One of the more fascinating aspects of novel writing (of which I believe there are many), is the ongoing interaction between author/reader.
The novice novelist often tends to view the novel-writing process as totally one-sided. This is only natural when all of the features, facets, and components of piecing together an entire novel is such a new – and sometimes overwhelming – experience. So much to think about.
It can be compared to any new learning experience. Remember when you first learned to drive? Remember how you had to think about each and every move you made? Now after years of driving, you are still attentive and careful, but much of what you do is simply automatic. It’s the same with novel writing.
The writer who thinks that writing is one-sided, that she is doing all the work and the reader is along for the ride, will end up with boring scenes and stories. The truth is author and reader must each one do her part.
When the writer does too much of the work, leaving nothing for the reader to do, that reader sets the novel aside and may never know why.
Weave Details into Action
As novelists, we learn how to observe – for instance – the actions or the facial expressions of an individual. We then learn how to artfully weave such details into the actions of a character to bring that character to life.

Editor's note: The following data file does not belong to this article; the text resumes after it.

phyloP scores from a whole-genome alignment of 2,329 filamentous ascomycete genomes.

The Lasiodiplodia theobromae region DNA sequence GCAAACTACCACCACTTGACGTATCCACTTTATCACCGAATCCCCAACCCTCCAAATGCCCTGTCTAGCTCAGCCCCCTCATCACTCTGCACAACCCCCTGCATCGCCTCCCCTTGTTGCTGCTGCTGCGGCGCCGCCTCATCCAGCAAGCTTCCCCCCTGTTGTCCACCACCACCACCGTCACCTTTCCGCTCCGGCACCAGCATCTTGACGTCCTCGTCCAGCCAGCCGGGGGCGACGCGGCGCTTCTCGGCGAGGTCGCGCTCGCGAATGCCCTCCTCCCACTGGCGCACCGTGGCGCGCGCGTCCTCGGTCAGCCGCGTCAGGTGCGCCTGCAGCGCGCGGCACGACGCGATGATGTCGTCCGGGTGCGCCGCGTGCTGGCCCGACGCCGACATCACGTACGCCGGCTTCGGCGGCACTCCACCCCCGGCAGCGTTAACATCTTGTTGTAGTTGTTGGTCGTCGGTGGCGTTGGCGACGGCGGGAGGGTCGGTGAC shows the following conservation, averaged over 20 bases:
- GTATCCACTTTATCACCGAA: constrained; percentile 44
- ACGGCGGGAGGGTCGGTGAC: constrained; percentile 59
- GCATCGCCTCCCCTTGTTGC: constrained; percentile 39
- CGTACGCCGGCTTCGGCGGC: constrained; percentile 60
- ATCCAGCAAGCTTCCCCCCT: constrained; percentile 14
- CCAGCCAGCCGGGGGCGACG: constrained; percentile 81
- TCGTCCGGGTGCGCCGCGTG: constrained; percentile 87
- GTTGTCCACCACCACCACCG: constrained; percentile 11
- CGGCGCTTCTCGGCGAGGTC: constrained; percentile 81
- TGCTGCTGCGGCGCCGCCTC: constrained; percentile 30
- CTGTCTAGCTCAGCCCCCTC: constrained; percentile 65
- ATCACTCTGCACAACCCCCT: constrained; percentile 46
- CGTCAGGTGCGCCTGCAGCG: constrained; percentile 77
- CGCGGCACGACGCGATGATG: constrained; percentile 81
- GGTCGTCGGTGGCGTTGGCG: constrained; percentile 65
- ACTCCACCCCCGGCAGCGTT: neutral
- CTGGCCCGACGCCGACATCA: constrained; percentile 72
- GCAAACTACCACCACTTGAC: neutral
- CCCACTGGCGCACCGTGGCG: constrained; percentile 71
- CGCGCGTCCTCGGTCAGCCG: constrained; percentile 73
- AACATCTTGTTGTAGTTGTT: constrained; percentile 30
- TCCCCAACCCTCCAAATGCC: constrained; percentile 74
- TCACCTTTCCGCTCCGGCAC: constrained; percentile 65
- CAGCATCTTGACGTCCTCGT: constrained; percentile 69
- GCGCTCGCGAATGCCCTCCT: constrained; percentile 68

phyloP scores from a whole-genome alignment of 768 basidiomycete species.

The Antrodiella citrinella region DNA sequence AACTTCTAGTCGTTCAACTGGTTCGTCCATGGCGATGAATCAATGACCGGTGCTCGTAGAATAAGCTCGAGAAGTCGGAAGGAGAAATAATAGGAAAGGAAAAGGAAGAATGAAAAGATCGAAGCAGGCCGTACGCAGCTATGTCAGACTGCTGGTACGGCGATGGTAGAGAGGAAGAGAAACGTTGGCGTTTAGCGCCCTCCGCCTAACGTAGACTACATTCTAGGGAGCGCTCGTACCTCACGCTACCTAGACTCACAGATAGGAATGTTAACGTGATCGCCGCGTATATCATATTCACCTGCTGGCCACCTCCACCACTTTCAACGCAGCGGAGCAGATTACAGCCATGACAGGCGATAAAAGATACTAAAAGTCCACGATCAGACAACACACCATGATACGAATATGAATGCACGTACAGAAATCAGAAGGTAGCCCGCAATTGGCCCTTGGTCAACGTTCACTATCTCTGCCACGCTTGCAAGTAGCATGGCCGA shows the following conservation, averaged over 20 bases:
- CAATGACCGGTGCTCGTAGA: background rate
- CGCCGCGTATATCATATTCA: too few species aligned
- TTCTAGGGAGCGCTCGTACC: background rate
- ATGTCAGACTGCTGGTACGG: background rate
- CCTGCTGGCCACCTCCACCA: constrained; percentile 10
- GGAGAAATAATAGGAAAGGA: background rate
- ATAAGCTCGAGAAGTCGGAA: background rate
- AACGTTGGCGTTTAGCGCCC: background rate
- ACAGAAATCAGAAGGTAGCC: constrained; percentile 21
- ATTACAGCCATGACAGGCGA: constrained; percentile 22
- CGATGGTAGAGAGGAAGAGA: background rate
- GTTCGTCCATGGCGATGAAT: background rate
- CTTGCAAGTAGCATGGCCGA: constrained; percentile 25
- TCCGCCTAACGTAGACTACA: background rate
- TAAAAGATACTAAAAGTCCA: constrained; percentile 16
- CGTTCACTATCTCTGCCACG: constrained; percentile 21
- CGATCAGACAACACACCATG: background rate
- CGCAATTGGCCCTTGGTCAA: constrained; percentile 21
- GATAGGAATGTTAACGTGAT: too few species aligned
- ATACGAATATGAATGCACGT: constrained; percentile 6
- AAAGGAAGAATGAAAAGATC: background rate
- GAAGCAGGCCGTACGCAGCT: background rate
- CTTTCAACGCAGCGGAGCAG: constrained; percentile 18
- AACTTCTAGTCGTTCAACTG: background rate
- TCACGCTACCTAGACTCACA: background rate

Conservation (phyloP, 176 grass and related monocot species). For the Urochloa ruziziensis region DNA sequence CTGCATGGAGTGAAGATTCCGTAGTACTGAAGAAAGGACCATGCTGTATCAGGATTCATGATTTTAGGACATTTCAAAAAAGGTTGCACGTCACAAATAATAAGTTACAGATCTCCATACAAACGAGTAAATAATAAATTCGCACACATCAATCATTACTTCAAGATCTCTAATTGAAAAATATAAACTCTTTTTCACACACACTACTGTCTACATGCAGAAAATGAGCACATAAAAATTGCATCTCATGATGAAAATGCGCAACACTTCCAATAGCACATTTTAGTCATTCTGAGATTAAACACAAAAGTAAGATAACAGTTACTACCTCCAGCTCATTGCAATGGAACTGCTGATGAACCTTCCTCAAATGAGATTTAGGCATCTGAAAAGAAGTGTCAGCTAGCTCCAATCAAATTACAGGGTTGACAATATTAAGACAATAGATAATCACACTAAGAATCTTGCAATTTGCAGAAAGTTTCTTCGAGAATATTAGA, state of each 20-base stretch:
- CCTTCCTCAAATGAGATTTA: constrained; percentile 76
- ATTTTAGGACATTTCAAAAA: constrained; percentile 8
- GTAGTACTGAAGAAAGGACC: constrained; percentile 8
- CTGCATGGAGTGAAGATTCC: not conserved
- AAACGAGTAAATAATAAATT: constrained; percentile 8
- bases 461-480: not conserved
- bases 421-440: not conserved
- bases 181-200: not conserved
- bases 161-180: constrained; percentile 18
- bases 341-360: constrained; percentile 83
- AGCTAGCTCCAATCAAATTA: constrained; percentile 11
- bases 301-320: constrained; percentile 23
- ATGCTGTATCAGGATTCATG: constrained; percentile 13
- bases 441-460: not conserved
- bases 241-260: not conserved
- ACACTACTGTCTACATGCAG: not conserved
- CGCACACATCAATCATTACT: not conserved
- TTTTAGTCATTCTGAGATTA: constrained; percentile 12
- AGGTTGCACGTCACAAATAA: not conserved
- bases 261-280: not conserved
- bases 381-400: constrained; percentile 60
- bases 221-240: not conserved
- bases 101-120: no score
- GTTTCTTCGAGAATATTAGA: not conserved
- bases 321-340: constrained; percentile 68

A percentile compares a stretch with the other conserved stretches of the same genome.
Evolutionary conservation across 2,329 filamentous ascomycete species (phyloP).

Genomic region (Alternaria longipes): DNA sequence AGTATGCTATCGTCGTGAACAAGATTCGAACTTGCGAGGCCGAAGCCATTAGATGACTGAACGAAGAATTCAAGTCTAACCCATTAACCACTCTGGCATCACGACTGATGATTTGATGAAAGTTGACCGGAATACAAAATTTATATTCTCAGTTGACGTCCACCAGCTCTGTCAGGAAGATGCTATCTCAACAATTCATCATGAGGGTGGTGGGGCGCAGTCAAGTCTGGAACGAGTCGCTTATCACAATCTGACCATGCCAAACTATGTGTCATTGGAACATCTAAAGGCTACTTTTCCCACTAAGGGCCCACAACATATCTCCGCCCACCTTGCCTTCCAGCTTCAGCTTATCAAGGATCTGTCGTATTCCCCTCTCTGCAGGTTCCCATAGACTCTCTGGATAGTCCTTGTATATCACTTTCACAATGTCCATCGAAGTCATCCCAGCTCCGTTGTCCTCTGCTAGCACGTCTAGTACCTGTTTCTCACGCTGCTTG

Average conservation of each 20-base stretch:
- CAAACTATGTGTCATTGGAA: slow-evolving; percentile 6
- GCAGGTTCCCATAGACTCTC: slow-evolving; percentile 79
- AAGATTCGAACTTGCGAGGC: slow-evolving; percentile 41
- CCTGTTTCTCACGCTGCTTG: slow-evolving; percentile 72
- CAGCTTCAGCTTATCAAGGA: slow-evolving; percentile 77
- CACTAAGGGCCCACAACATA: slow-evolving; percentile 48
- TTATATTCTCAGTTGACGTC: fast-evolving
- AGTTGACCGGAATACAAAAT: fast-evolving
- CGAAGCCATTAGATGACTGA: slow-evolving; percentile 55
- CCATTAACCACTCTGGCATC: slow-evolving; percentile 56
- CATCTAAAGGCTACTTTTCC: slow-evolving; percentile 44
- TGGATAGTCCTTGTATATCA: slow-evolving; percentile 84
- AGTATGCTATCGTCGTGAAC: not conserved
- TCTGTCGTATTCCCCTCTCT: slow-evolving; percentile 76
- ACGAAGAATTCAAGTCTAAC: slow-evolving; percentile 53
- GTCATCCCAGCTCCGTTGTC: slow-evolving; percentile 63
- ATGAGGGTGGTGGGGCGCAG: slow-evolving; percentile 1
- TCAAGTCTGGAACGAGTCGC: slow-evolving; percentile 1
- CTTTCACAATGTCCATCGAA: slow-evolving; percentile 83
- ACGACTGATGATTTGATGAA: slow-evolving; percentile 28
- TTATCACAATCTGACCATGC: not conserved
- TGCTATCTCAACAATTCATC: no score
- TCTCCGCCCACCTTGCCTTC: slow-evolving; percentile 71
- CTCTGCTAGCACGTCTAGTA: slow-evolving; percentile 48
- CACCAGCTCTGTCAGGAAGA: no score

The opposite of this is the untrained novelist who observes such details, and then lists them for the reader. In effect, this author is saying, “I want you to come to the same conclusion that I have come to. And I am going to help you do it.”
Here’s an example of what I mean:
Daphne had the face of a highly discontented and high-strung person. She had a habit of making people feel uncomfortable.
With this sentence, we have the mark of an amateur author who is patronizing the reader. In essence this says, “You may not get it, so I have to tell you how you are to imagine Daphne’s face.”
Now let’s look at Daphne in another version:
Daphne’s heels clicked on the terrazzo floor as she approached her two guests. Clasping her hands before her with fingers tightly intertwined, she pursed thin lips as though reluctant to speak a civil greeting. Her green eyes narrowed as her glance darted from one guest to the other.
Now the reader is involved. Now the reader is put to work. The scene is presented with no canned, carefully prepared, assumptions.
Set Your Reader Free
No matter if you are presenting your character’s facial features, posture, expressions, voice inflection, emotions, or whatever, beware of hitting the reader over the head with information. Avoid infringing on the reader’s freedom of thought. Set the reader free to make up his or her own mind about your character.
You as the author know all about Daphne’s personality. In beginner eagerness you want to tell you reader all about it. If you do that, the reader is left with little involvement. You are holding all the cards in the game. No fun.
Your reader is interested only when she is fully engaged in your novel. Let her take an active, creative part in this novelist / reader relationship.
This is how you hone your skills as a novelist.
When country girl Tessa Jurgen learns that her bootlegging father has promised her in marriage to a man she doesn’t love, she seeks refuge in the supposedly progressive boomtown of Tulsa, Oklahoma. The year is 1921 — the year of the infamous Tulsa Race Riot.
Photo Credit: © Sherry Tetens